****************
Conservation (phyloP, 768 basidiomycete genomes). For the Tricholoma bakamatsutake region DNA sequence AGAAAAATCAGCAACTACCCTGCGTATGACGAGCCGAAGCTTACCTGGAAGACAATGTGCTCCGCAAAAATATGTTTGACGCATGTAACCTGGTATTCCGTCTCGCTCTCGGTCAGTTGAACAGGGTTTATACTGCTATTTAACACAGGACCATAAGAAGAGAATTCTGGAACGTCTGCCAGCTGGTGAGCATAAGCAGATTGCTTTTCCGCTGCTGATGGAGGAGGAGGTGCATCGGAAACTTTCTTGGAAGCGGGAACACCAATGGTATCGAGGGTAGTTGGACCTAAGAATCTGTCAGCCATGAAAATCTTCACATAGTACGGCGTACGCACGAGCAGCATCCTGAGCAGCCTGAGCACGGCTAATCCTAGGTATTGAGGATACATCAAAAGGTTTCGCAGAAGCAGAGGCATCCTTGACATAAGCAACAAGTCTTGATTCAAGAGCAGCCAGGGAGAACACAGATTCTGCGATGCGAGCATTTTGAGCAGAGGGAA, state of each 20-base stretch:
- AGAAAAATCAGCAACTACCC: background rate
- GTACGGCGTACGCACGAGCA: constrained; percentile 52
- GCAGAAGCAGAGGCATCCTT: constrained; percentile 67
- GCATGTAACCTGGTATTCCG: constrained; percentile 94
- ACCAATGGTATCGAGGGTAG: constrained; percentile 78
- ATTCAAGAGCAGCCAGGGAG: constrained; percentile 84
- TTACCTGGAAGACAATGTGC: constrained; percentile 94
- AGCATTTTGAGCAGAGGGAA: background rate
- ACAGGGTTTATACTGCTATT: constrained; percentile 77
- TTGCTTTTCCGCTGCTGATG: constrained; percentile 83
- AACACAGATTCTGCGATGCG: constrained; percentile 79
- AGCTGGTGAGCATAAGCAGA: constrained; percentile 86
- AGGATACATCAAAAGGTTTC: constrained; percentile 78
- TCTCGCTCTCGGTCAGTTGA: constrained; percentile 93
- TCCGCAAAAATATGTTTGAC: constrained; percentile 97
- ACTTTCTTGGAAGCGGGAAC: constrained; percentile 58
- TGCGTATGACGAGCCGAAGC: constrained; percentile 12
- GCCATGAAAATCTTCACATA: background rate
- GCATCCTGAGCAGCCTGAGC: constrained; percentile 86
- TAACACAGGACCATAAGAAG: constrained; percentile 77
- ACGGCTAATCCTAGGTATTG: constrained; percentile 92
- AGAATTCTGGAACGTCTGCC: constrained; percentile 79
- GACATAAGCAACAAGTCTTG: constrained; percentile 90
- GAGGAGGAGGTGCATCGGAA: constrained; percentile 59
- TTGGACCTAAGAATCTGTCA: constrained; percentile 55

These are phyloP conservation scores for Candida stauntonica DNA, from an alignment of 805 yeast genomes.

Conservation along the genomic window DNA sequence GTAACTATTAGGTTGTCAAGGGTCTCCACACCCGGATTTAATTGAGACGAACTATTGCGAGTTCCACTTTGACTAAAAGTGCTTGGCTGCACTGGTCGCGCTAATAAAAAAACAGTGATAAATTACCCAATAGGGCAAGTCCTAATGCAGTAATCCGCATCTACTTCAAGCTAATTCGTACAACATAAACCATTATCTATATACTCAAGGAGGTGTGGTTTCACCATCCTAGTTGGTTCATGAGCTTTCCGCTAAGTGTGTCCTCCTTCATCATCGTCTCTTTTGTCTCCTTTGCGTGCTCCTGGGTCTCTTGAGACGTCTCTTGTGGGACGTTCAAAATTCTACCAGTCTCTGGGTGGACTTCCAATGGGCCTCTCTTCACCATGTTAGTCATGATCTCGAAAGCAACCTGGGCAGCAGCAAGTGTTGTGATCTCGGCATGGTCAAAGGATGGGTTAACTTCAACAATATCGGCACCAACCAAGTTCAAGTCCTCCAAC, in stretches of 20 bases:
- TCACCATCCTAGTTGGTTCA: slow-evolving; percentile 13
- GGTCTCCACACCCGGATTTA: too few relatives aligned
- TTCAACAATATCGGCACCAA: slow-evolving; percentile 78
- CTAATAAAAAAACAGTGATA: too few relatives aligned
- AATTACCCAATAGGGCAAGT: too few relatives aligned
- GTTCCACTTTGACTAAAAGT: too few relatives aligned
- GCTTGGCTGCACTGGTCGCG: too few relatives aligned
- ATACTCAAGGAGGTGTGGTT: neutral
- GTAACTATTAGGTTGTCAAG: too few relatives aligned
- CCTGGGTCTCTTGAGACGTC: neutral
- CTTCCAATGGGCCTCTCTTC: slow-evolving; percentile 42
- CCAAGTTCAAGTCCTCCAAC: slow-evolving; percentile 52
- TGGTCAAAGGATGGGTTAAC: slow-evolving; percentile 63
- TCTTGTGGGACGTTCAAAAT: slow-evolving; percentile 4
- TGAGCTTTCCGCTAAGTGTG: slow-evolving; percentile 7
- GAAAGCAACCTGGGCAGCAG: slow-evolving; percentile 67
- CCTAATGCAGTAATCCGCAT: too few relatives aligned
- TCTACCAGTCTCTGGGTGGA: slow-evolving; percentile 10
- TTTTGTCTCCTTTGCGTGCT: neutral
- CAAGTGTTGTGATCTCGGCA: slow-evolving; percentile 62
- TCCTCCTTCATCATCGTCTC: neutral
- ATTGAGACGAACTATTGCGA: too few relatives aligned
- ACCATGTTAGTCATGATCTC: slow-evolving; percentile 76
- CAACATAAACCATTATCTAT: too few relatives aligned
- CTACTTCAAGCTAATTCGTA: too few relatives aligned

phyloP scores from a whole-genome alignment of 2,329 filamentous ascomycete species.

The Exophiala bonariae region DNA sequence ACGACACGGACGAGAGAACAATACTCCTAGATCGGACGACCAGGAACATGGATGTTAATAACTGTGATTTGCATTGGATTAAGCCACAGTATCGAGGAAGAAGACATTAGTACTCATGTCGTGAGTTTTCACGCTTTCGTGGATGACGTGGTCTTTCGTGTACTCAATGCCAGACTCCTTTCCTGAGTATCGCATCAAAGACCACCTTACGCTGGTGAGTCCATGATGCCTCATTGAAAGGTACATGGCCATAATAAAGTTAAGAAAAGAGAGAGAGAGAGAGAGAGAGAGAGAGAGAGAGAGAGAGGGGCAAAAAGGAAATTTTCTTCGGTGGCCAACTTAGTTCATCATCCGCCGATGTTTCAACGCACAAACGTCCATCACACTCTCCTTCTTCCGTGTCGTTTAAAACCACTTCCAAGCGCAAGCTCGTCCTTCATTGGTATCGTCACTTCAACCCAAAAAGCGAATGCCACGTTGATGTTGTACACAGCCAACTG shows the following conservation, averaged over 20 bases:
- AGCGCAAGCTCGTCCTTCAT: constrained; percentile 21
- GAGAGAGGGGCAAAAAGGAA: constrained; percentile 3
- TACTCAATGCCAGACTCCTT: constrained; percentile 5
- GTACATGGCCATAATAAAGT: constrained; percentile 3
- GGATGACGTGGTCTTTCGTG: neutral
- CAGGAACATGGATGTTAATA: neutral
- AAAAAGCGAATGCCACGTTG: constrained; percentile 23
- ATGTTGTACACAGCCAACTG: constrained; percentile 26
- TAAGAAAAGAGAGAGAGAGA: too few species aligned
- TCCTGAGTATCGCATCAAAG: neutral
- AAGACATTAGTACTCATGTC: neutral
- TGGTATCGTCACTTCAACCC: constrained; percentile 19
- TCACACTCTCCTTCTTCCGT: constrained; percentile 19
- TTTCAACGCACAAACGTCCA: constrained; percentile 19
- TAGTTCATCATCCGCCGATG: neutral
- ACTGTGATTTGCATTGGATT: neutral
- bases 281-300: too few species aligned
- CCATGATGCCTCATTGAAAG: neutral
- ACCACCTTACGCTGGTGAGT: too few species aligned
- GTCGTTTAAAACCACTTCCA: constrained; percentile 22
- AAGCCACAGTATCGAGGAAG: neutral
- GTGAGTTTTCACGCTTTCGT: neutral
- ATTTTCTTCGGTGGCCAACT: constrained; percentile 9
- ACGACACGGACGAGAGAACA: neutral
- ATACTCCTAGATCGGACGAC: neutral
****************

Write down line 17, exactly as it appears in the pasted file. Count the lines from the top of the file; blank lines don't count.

- ACTTTCTTGGAAGCGGGAAC: constrained; percentile 58